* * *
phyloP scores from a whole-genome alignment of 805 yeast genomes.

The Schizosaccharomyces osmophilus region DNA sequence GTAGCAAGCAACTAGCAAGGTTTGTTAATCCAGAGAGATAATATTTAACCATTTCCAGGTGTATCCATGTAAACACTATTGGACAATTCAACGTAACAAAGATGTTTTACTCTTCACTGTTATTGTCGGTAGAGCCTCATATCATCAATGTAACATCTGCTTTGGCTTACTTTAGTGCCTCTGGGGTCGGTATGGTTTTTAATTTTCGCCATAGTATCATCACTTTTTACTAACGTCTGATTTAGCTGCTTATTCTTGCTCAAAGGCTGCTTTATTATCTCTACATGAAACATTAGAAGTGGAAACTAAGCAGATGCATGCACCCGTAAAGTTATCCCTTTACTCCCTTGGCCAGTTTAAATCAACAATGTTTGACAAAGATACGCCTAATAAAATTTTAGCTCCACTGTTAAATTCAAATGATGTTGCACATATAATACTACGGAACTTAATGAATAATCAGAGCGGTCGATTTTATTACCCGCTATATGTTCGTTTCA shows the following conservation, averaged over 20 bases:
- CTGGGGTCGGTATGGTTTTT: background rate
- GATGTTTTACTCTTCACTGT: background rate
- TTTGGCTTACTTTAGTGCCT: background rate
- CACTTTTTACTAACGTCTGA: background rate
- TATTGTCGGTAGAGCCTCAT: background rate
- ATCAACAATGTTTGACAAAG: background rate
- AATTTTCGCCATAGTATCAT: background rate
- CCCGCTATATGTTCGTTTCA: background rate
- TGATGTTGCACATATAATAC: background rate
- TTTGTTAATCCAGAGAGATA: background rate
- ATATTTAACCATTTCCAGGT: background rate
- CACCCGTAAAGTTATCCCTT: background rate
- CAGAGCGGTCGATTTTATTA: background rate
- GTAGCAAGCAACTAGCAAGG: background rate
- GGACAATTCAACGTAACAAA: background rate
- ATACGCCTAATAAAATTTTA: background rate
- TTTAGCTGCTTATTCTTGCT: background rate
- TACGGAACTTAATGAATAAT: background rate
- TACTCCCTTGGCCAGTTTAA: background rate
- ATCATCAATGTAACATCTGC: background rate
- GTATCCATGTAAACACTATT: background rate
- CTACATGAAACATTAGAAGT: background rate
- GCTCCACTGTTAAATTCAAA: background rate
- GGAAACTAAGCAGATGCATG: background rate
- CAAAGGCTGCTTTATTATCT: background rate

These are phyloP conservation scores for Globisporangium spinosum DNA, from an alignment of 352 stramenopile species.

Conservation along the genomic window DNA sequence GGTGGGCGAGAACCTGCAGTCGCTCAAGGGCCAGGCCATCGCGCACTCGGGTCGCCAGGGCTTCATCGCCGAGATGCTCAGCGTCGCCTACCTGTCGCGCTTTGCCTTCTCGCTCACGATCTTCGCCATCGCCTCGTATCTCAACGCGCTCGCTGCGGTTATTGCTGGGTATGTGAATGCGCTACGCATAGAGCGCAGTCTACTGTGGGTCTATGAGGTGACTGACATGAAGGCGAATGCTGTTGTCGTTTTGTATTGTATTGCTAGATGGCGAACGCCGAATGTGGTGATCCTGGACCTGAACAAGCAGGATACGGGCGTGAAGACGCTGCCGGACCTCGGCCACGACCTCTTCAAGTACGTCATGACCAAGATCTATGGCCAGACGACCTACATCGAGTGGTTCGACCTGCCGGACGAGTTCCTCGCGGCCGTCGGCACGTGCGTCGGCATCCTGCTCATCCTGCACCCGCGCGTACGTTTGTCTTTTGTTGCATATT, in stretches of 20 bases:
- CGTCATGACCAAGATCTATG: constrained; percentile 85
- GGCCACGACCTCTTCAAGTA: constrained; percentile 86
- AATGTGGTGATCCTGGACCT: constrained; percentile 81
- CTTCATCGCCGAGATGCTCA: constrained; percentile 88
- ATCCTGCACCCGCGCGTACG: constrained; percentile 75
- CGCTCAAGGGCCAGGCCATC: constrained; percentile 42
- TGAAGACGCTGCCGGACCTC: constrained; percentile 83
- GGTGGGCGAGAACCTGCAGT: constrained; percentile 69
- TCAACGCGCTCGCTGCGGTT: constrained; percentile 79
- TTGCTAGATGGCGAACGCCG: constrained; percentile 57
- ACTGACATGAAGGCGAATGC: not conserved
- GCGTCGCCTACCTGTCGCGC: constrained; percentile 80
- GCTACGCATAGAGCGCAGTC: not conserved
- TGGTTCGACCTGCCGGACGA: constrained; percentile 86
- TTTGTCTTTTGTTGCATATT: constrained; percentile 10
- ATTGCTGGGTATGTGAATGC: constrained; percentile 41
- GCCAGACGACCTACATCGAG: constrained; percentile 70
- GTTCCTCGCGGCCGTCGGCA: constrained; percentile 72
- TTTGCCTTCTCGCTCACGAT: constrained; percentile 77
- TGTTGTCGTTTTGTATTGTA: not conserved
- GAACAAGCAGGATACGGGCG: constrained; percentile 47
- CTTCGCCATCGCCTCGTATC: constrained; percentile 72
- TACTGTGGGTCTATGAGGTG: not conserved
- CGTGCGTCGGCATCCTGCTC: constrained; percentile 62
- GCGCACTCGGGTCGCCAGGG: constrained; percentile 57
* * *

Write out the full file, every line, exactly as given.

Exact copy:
phyloP scores from a whole-genome alignment of 805 yeast genomes.

The Schizosaccharomyces osmophilus region DNA sequence GTAGCAAGCAACTAGCAAGGTTTGTTAATCCAGAGAGATAATATTTAACCATTTCCAGGTGTATCCATGTAAACACTATTGGACAATTCAACGTAACAAAGATGTTTTACTCTTCACTGTTATTGTCGGTAGAGCCTCATATCATCAATGTAACATCTGCTTTGGCTTACTTTAGTGCCTCTGGGGTCGGTATGGTTTTTAATTTTCGCCATAGTATCATCACTTTTTACTAACGTCTGATTTAGCTGCTTATTCTTGCTCAAAGGCTGCTTTATTATCTCTACATGAAACATTAGAAGTGGAAACTAAGCAGATGCATGCACCCGTAAAGTTATCCCTTTACTCCCTTGGCCAGTTTAAATCAACAATGTTTGACAAAGATACGCCTAATAAAATTTTAGCTCCACTGTTAAATTCAAATGATGTTGCACATATAATACTACGGAACTTAATGAATAATCAGAGCGGTCGATTTTATTACCCGCTATATGTTCGTTTCA shows the following conservation, averaged over 20 bases:
- CTGGGGTCGGTATGGTTTTT: background rate
- GATGTTTTACTCTTCACTGT: background rate
- TTTGGCTTACTTTAGTGCCT: background rate
- CACTTTTTACTAACGTCTGA: background rate
- TATTGTCGGTAGAGCCTCAT: background rate
- ATCAACAATGTTTGACAAAG: background rate
- AATTTTCGCCATAGTATCAT: background rate
- CCCGCTATATGTTCGTTTCA: background rate
- TGATGTTGCACATATAATAC: background rate
- TTTGTTAATCCAGAGAGATA: background rate
- ATATTTAACCATTTCCAGGT: background rate
- CACCCGTAAAGTTATCCCTT: background rate
- CAGAGCGGTCGATTTTATTA: background rate
- GTAGCAAGCAACTAGCAAGG: background rate
- GGACAATTCAACGTAACAAA: background rate
- ATACGCCTAATAAAATTTTA: background rate
- TTTAGCTGCTTATTCTTGCT: background rate
- TACGGAACTTAATGAATAAT: background rate
- TACTCCCTTGGCCAGTTTAA: background rate
- ATCATCAATGTAACATCTGC: background rate
- GTATCCATGTAAACACTATT: background rate
- CTACATGAAACATTAGAAGT: background rate
- GCTCCACTGTTAAATTCAAA: background rate
- GGAAACTAAGCAGATGCATG: background rate
- CAAAGGCTGCTTTATTATCT: background rate

These are phyloP conservation scores for Globisporangium spinosum DNA, from an alignment of 352 stramenopile species.

Conservation along the genomic window DNA sequence GGTGGGCGAGAACCTGCAGTCGCTCAAGGGCCAGGCCATCGCGCACTCGGGTCGCCAGGGCTTCATCGCCGAGATGCTCAGCGTCGCCTACCTGTCGCGCTTTGCCTTCTCGCTCACGATCTTCGCCATCGCCTCGTATCTCAACGCGCTCGCTGCGGTTATTGCTGGGTATGTGAATGCGCTACGCATAGAGCGCAGTCTACTGTGGGTCTATGAGGTGACTGACATGAAGGCGAATGCTGTTGTCGTTTTGTATTGTATTGCTAGATGGCGAACGCCGAATGTGGTGATCCTGGACCTGAACAAGCAGGATACGGGCGTGAAGACGCTGCCGGACCTCGGCCACGACCTCTTCAAGTACGTCATGACCAAGATCTATGGCCAGACGACCTACATCGAGTGGTTCGACCTGCCGGACGAGTTCCTCGCGGCCGTCGGCACGTGCGTCGGCATCCTGCTCATCCTGCACCCGCGCGTACGTTTGTCTTTTGTTGCATATT, in stretches of 20 bases:
- CGTCATGACCAAGATCTATG: constrained; percentile 85
- GGCCACGACCTCTTCAAGTA: constrained; percentile 86
- AATGTGGTGATCCTGGACCT: constrained; percentile 81
- CTTCATCGCCGAGATGCTCA: constrained; percentile 88
- ATCCTGCACCCGCGCGTACG: constrained; percentile 75
- CGCTCAAGGGCCAGGCCATC: constrained; percentile 42
- TGAAGACGCTGCCGGACCTC: constrained; percentile 83
- GGTGGGCGAGAACCTGCAGT: constrained; percentile 69
- TCAACGCGCTCGCTGCGGTT: constrained; percentile 79
- TTGCTAGATGGCGAACGCCG: constrained; percentile 57
- ACTGACATGAAGGCGAATGC: not conserved
- GCGTCGCCTACCTGTCGCGC: constrained; percentile 80
- GCTACGCATAGAGCGCAGTC: not conserved
- TGGTTCGACCTGCCGGACGA: constrained; percentile 86
- TTTGTCTTTTGTTGCATATT: constrained; percentile 10
- ATTGCTGGGTATGTGAATGC: constrained; percentile 41
- GCCAGACGACCTACATCGAG: constrained; percentile 70
- GTTCCTCGCGGCCGTCGGCA: constrained; percentile 72
- TTTGCCTTCTCGCTCACGAT: constrained; percentile 77
- TGTTGTCGTTTTGTATTGTA: not conserved
- GAACAAGCAGGATACGGGCG: constrained; percentile 47
- CTTCGCCATCGCCTCGTATC: constrained; percentile 72
- TACTGTGGGTCTATGAGGTG: not conserved
- CGTGCGTCGGCATCCTGCTC: constrained; percentile 62
- GCGCACTCGGGTCGCCAGGG: constrained; percentile 57